Polling indicates that the GOP's proposed replacement for the Affordable Care Act is the least popular piece of legislation in nearly three decades. The Senate majority leader, Republican Sen. Mitch McConnell of Kentucky, has suggested that his party members may have to cooperate with their Democratic colleagues on health care if the current bill fails to pass his chamber.
On July 7, MIT associate professor of political science Chris Warshaw found that the Republicans' American Health Care Act, which passed the House on May 4, was the most unpopular high-profile legislation in decades after aggregating polling data collected since 1990 from the Roper Center, Axios reports.
Warshaw found that the AHCA has an average approval rating of 28 percent, making it more unpopular than other controversial bills by double digits.
For comparison, the ACA had an average approval rating of 44 percent between July 2009 and November 2009. The Troubled Asset Relief Program bill, which bailed out big banks during the subprime mortgage crisis, had an average approval rating of 41 percent between September 2008 and November 2008.
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Going back even further, the AHCA is even more unpopular than former President Bill Clinton's health care plan, the previous record-holder for the most controversial legislation since 1990. Between June 1994 and August 1994, Clinton's health care proposal had an average approval rating of 40 percent. It never received a vote in Congress.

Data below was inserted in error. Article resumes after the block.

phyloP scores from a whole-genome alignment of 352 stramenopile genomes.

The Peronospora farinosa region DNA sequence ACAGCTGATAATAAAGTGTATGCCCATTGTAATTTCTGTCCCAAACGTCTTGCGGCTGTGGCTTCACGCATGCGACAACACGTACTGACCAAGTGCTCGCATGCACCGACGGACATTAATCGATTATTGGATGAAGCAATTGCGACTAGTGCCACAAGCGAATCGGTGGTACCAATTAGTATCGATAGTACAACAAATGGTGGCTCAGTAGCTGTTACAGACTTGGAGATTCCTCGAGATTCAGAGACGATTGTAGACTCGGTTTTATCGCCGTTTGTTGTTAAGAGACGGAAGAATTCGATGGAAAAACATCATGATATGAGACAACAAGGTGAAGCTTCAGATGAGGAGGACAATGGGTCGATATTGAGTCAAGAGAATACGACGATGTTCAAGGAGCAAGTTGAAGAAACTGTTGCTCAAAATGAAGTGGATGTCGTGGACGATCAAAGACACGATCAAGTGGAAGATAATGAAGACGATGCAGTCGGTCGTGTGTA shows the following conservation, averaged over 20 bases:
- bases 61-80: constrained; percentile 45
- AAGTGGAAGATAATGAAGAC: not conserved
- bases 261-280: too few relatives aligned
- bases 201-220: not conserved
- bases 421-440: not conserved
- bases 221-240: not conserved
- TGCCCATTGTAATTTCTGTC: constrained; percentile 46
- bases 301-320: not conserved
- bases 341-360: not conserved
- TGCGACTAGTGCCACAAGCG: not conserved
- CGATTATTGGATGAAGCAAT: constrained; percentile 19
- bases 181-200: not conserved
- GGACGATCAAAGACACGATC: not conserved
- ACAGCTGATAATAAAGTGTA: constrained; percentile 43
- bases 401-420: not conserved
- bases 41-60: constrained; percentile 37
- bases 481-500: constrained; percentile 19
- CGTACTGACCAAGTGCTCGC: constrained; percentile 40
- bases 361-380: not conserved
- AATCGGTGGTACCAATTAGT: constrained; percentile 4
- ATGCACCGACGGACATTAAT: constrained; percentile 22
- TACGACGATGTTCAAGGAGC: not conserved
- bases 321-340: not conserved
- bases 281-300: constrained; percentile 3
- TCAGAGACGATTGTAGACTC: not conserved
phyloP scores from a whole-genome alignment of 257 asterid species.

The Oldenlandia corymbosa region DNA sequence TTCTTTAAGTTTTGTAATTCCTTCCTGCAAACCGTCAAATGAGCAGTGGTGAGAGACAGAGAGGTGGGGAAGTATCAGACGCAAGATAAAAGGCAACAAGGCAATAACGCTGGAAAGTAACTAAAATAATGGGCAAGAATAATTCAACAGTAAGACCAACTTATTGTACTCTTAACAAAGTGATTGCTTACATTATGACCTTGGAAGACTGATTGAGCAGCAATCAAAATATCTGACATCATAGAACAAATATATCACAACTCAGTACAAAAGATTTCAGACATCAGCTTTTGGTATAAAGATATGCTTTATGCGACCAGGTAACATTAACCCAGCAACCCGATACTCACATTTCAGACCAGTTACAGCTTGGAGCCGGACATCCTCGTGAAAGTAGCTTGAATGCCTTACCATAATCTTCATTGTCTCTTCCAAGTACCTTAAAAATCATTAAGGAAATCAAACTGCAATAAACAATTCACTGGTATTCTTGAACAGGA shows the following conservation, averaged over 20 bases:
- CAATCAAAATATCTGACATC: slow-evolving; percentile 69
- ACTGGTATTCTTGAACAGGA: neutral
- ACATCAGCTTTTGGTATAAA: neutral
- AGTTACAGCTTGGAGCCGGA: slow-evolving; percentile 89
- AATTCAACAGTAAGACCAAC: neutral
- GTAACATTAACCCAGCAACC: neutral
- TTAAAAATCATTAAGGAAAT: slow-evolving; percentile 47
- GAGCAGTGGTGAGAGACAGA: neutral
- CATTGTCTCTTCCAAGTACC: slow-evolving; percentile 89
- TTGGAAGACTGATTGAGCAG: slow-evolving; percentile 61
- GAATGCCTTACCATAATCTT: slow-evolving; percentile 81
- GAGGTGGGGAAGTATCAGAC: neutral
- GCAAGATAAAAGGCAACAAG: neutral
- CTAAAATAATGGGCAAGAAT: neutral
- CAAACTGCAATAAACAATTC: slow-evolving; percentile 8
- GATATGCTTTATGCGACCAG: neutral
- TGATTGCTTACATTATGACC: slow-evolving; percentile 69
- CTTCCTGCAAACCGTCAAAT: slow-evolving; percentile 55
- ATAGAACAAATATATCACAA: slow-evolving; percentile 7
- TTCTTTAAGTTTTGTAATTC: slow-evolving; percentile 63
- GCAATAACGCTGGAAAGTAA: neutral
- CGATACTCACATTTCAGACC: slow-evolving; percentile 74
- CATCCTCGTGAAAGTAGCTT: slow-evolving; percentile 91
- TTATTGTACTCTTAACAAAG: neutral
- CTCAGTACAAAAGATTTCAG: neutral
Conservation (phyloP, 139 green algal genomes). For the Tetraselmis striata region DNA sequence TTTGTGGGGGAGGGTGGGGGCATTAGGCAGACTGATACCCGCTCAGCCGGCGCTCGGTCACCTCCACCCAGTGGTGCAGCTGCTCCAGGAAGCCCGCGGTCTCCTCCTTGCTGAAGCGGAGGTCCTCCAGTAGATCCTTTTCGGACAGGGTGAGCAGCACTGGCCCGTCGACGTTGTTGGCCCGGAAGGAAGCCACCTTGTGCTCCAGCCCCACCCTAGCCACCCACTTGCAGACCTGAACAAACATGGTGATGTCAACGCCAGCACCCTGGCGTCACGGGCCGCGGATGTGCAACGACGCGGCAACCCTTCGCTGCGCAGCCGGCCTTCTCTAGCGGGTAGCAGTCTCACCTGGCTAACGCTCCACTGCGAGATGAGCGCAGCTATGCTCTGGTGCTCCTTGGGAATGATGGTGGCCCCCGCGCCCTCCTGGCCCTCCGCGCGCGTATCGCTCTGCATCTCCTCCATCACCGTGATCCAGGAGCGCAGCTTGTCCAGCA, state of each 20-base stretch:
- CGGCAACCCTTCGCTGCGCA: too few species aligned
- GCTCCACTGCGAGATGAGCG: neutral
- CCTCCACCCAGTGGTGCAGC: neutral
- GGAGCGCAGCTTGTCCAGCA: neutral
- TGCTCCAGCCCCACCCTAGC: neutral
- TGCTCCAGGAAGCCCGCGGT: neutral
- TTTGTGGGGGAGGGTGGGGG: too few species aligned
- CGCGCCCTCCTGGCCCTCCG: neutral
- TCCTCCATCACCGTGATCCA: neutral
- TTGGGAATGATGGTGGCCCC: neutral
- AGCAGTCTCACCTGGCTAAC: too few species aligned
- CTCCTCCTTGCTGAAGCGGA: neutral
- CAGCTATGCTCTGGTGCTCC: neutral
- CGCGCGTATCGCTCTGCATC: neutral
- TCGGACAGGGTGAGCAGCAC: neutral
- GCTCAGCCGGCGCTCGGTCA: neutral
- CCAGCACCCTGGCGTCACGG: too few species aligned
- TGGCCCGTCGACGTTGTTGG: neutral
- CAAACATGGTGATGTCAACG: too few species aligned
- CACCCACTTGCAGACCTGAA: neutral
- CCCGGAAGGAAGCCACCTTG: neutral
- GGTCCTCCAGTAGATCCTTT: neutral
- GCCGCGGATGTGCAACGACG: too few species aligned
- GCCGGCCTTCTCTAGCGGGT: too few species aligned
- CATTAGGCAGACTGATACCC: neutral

The Better Care Reconciliation Act, the Senate iteration of the GOP plan to repeal and replace the ACA, has suffered its own share of dismal polling.
On June 28, a USA Today/Suffolk University survey found that only 12 percent of national adults supported the BCRA. At the same time, 53 percent of respondents said they would prefer that the GOP majority in Congress keep the ACA in place and work to improve it, USA Today reports.
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On June 26, the Congressional Budget Office estimated that the BCRA's implementation would result in 22 million fewer Americans having access to health insurance by 2026 than if the ACA was kept intact. The legislation would also reduce the federal deficit by $321 billion during the same timeframe, according to The New York Times.
McConnell delayed a vote on the BCRA until after the chamber's July 4 recess, aiming to convince wavering Republicans to rally around the bill during the interim.
On July 6, McConnell stated that if the GOP replacement plan could not muster the votes, his party would have to collaborate with Democrats to shore up the ACA's insurance markets, the Washington Post reports.
"If my side is unable to agree on an adequate replacement, then some kind of action with regard to the private health insurance market must occur," McConnell said during an event in Glasgow, Kentucky. "No action is not an alternative."
The Senate minority leader, Democratic Sen. Chuck Schumer of New York, issued a statement asserting that his party was "eager to work with Republicans to stabilize the markets and improve the [ACA]."